Most Recent

image: Surgical Art

Surgical Art

By | June 1, 2012

InĀ 1929 and 1930, Johns Hopkins Medical School surgeon Warfield Firor carried out a series of experiments to determine how long blood could flow between animals with joined circulatory systems. Without using any anti-coagulants, Firor attempted to es

0 Comments

image: Delivering New Genes

Delivering New Genes

By | June 1, 2012

Gene therapies typically involve the introduction of genetic material into target cells to replace or supplement an existing, usually dysfunctional, gene. 

0 Comments

image: Digging the Underground Life

Digging the Underground Life

By | June 1, 2012

A rare peek inside the subterranean home of the naked mole-rat

0 Comments

image: Messing with HIV

Messing with HIV

By | June 1, 2012

Sangamo Biosciences is putting a different spin on gene therapy. 

0 Comments

image: Tracing the Ephemeral

Tracing the Ephemeral

By | June 1, 2012

A novel reporter system can track the ever-changing levels of the plant signal auxin with great precision.

0 Comments

image: From Bones to Brains

From Bones to Brains

By | June 1, 2012

With the help of a mother, one researcher uncovered a common link between autism and a devastating bone disease.

2 Comments

image: Regulations for Biosimilars

Regulations for Biosimilars

By | June 1, 2012

As biologic drug patents begin to expire, generic versions will hit the market—but how will they be regulated?

2 Comments

image: Targeting DNA

Targeting DNA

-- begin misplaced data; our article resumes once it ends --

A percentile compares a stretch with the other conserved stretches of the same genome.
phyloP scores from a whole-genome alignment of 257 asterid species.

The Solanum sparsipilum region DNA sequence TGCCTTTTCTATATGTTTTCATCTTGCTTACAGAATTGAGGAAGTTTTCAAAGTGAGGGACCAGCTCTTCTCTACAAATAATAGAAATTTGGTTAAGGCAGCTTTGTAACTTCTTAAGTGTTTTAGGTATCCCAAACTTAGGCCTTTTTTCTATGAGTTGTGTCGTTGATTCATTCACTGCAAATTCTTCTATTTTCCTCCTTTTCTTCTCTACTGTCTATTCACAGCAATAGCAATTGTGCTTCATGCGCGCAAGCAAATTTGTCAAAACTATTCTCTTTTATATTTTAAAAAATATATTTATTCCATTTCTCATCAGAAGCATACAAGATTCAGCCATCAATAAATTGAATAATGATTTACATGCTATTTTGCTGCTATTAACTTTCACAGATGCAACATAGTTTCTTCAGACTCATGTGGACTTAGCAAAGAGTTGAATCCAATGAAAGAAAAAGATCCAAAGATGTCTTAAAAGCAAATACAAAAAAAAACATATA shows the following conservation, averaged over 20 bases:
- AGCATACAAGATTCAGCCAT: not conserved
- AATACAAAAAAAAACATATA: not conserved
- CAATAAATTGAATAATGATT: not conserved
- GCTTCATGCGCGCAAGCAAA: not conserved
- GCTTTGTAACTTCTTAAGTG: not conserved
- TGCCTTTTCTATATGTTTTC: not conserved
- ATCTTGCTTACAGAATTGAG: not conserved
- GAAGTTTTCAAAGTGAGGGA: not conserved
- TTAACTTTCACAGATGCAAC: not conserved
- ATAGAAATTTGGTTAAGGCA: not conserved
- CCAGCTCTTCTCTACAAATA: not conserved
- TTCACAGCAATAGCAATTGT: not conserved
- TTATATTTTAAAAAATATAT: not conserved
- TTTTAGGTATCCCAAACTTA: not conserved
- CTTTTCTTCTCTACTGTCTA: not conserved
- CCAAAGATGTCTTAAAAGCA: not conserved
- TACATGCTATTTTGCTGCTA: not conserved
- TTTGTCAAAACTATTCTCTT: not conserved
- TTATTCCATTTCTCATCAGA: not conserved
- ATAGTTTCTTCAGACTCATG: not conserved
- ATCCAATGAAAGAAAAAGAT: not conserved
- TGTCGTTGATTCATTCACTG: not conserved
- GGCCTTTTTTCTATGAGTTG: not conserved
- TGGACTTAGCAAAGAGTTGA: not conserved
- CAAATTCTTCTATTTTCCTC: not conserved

By | June 1, 2012

After 20 years of high-profile failure, gene therapy is finally well on its way to clinical approval.

13 Comments

The Blood Exchange, Circa 1930

By | June 1, 2012

Early 20th century cross circulation experiments on dogs paved the way for milestones in human cardiac surgery.

1 Comment

image: Underground Supermodels

Underground Supermodels

By | June 1, 2012

What can a twentysomething naked mole-rat tell us about fighting pain, cancer, and aging?

12 Comments

Popular Now

  1. UC Berkeley Receives CRISPR Patent in Europe
    Daily News UC Berkeley Receives CRISPR Patent in Europe

    The European Patent Office will grant patent rights over the use of CRISPR in all cell types to a University of California team, contrasting with a recent decision in the U.S.

  2. DNA Replication Errors Contribute to Cancer Risk
  3. Should Healthy People Have Their Exomes Sequenced?
    Daily News Should Healthy People Have Their Exomes Sequenced?

    With its announced launch of a whole-exome sequencing service for apparently healthy individuals, Ambry Genetics is the latest company to enter this growing market. But whether these services are useful for most people remains up for debate.  

  4. Rethinking a Cancer Drug Target
    Daily News Rethinking a Cancer Drug Target

    The results of a CRISPR-Cas9 study suggest that MELK—a protein thought to play a critical role in cancer—is not necessary for cancer cell survival.

Business Birmingham